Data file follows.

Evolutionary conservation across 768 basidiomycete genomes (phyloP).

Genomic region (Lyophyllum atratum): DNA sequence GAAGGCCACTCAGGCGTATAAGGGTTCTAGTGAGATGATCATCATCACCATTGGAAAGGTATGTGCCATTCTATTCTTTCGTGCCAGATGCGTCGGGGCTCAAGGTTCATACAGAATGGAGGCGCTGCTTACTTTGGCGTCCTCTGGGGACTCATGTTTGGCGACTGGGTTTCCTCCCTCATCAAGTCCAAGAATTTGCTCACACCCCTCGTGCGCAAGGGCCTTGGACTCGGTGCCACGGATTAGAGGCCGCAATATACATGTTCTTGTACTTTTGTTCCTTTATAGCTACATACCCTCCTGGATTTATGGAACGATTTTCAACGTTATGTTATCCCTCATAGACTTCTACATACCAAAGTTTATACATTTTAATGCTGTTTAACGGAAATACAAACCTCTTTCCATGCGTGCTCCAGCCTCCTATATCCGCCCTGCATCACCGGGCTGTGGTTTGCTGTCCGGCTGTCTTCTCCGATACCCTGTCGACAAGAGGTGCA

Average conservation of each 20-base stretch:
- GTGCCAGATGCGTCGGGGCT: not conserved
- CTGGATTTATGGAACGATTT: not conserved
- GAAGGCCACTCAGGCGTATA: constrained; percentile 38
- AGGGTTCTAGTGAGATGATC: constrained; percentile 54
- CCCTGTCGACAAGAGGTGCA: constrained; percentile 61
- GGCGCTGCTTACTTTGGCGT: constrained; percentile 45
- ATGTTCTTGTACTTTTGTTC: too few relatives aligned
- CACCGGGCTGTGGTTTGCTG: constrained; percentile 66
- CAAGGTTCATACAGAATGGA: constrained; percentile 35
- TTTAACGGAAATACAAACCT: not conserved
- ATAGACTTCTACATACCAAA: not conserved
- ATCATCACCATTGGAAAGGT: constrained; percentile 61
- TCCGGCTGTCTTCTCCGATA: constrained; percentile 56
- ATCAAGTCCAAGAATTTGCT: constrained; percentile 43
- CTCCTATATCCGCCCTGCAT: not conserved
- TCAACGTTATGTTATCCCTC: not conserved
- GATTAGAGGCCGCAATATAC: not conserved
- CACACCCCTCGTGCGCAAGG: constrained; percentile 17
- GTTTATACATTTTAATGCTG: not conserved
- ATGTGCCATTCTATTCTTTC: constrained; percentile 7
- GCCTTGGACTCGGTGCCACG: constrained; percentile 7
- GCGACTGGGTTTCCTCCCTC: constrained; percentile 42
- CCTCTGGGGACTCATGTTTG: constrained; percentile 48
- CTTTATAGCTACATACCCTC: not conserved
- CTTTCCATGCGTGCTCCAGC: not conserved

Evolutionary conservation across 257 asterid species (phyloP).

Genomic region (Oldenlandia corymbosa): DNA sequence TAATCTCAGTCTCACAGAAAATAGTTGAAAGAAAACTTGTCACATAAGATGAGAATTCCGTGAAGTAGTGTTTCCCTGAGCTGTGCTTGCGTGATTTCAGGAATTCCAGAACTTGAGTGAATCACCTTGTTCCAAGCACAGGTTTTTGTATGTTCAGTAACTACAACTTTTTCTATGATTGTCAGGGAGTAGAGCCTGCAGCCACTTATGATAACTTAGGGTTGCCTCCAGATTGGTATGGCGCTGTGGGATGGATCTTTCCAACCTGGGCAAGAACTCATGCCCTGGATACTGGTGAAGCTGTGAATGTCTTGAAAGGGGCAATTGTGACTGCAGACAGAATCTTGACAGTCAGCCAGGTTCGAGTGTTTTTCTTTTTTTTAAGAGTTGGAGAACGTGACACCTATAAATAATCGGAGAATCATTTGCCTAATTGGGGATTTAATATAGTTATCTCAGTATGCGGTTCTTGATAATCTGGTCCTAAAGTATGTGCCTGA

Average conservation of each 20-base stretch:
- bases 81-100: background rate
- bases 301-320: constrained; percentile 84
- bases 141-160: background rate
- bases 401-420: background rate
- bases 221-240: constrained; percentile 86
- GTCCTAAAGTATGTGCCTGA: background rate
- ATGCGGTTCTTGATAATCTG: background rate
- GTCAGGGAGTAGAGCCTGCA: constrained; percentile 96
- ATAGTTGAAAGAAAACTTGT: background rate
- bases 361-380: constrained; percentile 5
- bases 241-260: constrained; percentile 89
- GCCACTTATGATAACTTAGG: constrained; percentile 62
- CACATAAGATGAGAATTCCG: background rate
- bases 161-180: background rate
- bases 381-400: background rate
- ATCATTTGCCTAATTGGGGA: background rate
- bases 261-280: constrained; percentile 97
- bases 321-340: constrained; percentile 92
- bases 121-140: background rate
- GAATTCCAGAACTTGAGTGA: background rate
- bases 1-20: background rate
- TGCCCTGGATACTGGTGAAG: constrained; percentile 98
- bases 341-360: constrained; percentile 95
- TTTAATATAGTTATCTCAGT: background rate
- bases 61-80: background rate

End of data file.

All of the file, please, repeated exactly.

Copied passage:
Evolutionary conservation across 768 basidiomycete genomes (phyloP).

Genomic region (Lyophyllum atratum): DNA sequence GAAGGCCACTCAGGCGTATAAGGGTTCTAGTGAGATGATCATCATCACCATTGGAAAGGTATGTGCCATTCTATTCTTTCGTGCCAGATGCGTCGGGGCTCAAGGTTCATACAGAATGGAGGCGCTGCTTACTTTGGCGTCCTCTGGGGACTCATGTTTGGCGACTGGGTTTCCTCCCTCATCAAGTCCAAGAATTTGCTCACACCCCTCGTGCGCAAGGGCCTTGGACTCGGTGCCACGGATTAGAGGCCGCAATATACATGTTCTTGTACTTTTGTTCCTTTATAGCTACATACCCTCCTGGATTTATGGAACGATTTTCAACGTTATGTTATCCCTCATAGACTTCTACATACCAAAGTTTATACATTTTAATGCTGTTTAACGGAAATACAAACCTCTTTCCATGCGTGCTCCAGCCTCCTATATCCGCCCTGCATCACCGGGCTGTGGTTTGCTGTCCGGCTGTCTTCTCCGATACCCTGTCGACAAGAGGTGCA

Average conservation of each 20-base stretch:
- GTGCCAGATGCGTCGGGGCT: not conserved
- CTGGATTTATGGAACGATTT: not conserved
- GAAGGCCACTCAGGCGTATA: constrained; percentile 38
- AGGGTTCTAGTGAGATGATC: constrained; percentile 54
- CCCTGTCGACAAGAGGTGCA: constrained; percentile 61
- GGCGCTGCTTACTTTGGCGT: constrained; percentile 45
- ATGTTCTTGTACTTTTGTTC: too few relatives aligned
- CACCGGGCTGTGGTTTGCTG: constrained; percentile 66
- CAAGGTTCATACAGAATGGA: constrained; percentile 35
- TTTAACGGAAATACAAACCT: not conserved
- ATAGACTTCTACATACCAAA: not conserved
- ATCATCACCATTGGAAAGGT: constrained; percentile 61
- TCCGGCTGTCTTCTCCGATA: constrained; percentile 56
- ATCAAGTCCAAGAATTTGCT: constrained; percentile 43
- CTCCTATATCCGCCCTGCAT: not conserved
- TCAACGTTATGTTATCCCTC: not conserved
- GATTAGAGGCCGCAATATAC: not conserved
- CACACCCCTCGTGCGCAAGG: constrained; percentile 17
- GTTTATACATTTTAATGCTG: not conserved
- ATGTGCCATTCTATTCTTTC: constrained; percentile 7
- GCCTTGGACTCGGTGCCACG: constrained; percentile 7
- GCGACTGGGTTTCCTCCCTC: constrained; percentile 42
- CCTCTGGGGACTCATGTTTG: constrained; percentile 48
- CTTTATAGCTACATACCCTC: not conserved
- CTTTCCATGCGTGCTCCAGC: not conserved

Evolutionary conservation across 257 asterid species (phyloP).

Genomic region (Oldenlandia corymbosa): DNA sequence TAATCTCAGTCTCACAGAAAATAGTTGAAAGAAAACTTGTCACATAAGATGAGAATTCCGTGAAGTAGTGTTTCCCTGAGCTGTGCTTGCGTGATTTCAGGAATTCCAGAACTTGAGTGAATCACCTTGTTCCAAGCACAGGTTTTTGTATGTTCAGTAACTACAACTTTTTCTATGATTGTCAGGGAGTAGAGCCTGCAGCCACTTATGATAACTTAGGGTTGCCTCCAGATTGGTATGGCGCTGTGGGATGGATCTTTCCAACCTGGGCAAGAACTCATGCCCTGGATACTGGTGAAGCTGTGAATGTCTTGAAAGGGGCAATTGTGACTGCAGACAGAATCTTGACAGTCAGCCAGGTTCGAGTGTTTTTCTTTTTTTTAAGAGTTGGAGAACGTGACACCTATAAATAATCGGAGAATCATTTGCCTAATTGGGGATTTAATATAGTTATCTCAGTATGCGGTTCTTGATAATCTGGTCCTAAAGTATGTGCCTGA

Average conservation of each 20-base stretch:
- bases 81-100: background rate
- bases 301-320: constrained; percentile 84
- bases 141-160: background rate
- bases 401-420: background rate
- bases 221-240: constrained; percentile 86
- GTCCTAAAGTATGTGCCTGA: background rate
- ATGCGGTTCTTGATAATCTG: background rate
- GTCAGGGAGTAGAGCCTGCA: constrained; percentile 96
- ATAGTTGAAAGAAAACTTGT: background rate
- bases 361-380: constrained; percentile 5
- bases 241-260: constrained; percentile 89
- GCCACTTATGATAACTTAGG: constrained; percentile 62
- CACATAAGATGAGAATTCCG: background rate
- bases 161-180: background rate
- bases 381-400: background rate
- ATCATTTGCCTAATTGGGGA: background rate
- bases 261-280: constrained; percentile 97
- bases 321-340: constrained; percentile 92
- bases 121-140: background rate
- GAATTCCAGAACTTGAGTGA: background rate
- bases 1-20: background rate
- TGCCCTGGATACTGGTGAAG: constrained; percentile 98
- bases 341-360: constrained; percentile 95
- TTTAATATAGTTATCTCAGT: background rate
- bases 61-80: background rate